Research conducted using Doppler imaging to measure blood flow in treatment areas have demonstrated a marked increase in blood perfusion and vessel density after 24 hours since treatment. This finding is valuable because it decreases the chances of ischemia (lack of blood flow) that is so often associated with inadequate healing. It is important to note that studies have shown that patients who have undergone PACE intervention did not experience any negative vascular side effects such as an unsafe change in blood pressure.
Breaking Down Biofilm
Have you ever heard of biofilm? No it’s not a biographical movie, it’s an ultrathin, protective layer that entrenched bacterial colonies will sometimes produce. Just like our autoimmune system will defend our bodies from harmful pathogens, bacteria use the biofilm to keep out antibiotics. It creates a physical defensive barrier to protect the colony against antibiotic treatment. Shock wave therapies (like PACE) have been proven to break down the biofilm barrier, allowing antibiotics to penetrate to the bacteria and eradicate the colony.
Just as with many biological processes, there are several different pathways and stages of wound healing. One of them, is the inflammatory (or swelling) stage. While there is a misconception out there that swelling is bad and should be avoided, it is in fact a necessary step in the healing process. PACE treatment will trigger an immediate inflammatory response. You might be asking yourself, “how does that help?” Well, swelling signals the body to initiate certain actions to repair any damage in the area.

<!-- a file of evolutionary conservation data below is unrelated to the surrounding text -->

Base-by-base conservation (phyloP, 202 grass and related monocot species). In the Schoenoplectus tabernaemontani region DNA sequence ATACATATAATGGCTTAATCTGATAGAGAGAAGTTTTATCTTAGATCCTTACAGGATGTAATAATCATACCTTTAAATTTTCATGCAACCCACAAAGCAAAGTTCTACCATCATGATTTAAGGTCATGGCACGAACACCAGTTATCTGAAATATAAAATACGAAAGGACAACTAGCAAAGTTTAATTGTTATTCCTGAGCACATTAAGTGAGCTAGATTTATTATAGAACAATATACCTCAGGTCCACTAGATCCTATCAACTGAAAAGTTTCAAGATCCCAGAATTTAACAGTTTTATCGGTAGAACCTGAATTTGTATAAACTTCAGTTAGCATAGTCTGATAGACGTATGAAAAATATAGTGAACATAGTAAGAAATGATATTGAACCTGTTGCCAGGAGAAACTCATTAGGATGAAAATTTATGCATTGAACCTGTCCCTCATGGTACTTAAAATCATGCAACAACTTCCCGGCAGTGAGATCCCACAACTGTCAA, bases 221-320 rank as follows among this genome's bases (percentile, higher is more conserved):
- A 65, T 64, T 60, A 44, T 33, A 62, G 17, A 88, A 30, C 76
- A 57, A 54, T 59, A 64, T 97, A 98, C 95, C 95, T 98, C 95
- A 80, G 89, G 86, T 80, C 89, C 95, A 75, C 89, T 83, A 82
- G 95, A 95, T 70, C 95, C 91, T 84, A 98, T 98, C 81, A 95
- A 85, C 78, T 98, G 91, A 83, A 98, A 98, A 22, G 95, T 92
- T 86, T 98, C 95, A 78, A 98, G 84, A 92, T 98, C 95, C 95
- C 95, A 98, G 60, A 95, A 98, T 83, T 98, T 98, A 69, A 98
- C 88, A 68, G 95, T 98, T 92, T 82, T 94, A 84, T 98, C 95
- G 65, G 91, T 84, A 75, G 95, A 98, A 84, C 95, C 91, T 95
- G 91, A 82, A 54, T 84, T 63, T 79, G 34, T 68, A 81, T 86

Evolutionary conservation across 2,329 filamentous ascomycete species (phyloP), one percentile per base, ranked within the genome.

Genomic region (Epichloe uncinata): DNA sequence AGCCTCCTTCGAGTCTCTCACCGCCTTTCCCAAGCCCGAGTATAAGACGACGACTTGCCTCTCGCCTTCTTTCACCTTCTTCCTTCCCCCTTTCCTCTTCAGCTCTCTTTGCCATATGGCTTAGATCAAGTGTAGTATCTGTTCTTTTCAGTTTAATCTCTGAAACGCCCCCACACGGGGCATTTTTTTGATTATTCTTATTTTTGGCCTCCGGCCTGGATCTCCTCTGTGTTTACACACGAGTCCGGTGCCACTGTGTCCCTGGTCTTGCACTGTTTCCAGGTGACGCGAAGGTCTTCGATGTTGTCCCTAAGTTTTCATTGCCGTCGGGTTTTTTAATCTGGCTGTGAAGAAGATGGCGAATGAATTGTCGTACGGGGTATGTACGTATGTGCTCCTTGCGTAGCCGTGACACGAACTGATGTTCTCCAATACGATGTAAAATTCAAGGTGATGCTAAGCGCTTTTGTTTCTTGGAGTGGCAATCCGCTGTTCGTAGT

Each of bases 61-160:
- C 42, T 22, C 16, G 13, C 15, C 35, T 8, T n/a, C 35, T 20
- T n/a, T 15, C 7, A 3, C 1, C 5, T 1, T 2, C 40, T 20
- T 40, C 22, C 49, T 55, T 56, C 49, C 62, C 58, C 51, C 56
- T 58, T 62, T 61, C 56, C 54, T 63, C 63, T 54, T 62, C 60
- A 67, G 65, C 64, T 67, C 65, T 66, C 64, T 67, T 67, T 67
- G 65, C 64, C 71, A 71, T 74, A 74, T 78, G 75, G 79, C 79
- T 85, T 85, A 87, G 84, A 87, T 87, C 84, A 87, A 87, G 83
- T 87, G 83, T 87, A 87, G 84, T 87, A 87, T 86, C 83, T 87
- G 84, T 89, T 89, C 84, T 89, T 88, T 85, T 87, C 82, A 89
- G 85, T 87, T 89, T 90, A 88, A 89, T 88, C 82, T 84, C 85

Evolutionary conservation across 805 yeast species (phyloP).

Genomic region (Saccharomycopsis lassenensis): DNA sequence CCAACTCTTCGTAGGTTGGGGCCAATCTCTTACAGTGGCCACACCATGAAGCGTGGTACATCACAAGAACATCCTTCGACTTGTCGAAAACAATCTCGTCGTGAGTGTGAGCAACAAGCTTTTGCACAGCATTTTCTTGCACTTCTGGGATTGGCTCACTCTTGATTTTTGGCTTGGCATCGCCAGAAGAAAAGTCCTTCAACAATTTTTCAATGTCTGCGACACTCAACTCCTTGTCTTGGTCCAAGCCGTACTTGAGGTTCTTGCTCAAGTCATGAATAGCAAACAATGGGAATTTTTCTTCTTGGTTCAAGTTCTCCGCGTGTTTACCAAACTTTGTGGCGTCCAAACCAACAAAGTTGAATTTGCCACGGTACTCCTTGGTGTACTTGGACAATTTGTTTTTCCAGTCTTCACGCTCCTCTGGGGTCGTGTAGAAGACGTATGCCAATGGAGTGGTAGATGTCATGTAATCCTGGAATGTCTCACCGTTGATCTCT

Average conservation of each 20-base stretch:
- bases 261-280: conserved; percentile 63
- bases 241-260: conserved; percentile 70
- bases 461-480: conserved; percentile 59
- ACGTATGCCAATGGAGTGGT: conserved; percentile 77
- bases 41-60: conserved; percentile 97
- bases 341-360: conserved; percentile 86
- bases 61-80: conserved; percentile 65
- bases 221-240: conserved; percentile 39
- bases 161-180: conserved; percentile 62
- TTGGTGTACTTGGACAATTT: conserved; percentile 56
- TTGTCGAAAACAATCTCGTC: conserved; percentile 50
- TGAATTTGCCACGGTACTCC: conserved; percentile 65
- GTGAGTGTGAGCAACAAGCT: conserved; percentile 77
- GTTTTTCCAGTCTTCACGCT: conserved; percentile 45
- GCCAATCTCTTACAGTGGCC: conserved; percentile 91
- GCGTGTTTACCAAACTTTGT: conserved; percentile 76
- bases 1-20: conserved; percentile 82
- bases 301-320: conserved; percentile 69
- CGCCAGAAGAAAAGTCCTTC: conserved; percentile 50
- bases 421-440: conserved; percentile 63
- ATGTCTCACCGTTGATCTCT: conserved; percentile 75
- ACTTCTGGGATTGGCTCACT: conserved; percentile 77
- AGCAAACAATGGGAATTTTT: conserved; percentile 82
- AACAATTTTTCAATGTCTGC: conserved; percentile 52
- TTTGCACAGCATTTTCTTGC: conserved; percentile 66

Researchers at highly respected research hospitals have discovered that PACE treatments lead to an increase of white blood cells that pass through the vessel wall, moving into the treated tissues. The leukocytes in white blood cells are central to the healing process. Increasing their flow during the inflammatory phase of wound healing triggers the release of compounds that cause the growth of new blood vessels (pro-angiogenic). Researchers have demonstrated that pro-angiogenic factors have a profound impact on healing. Shock wave treatment causes the wound to move quickly through the inflammatory phase into the proliferation (cell duplication) phase of healing.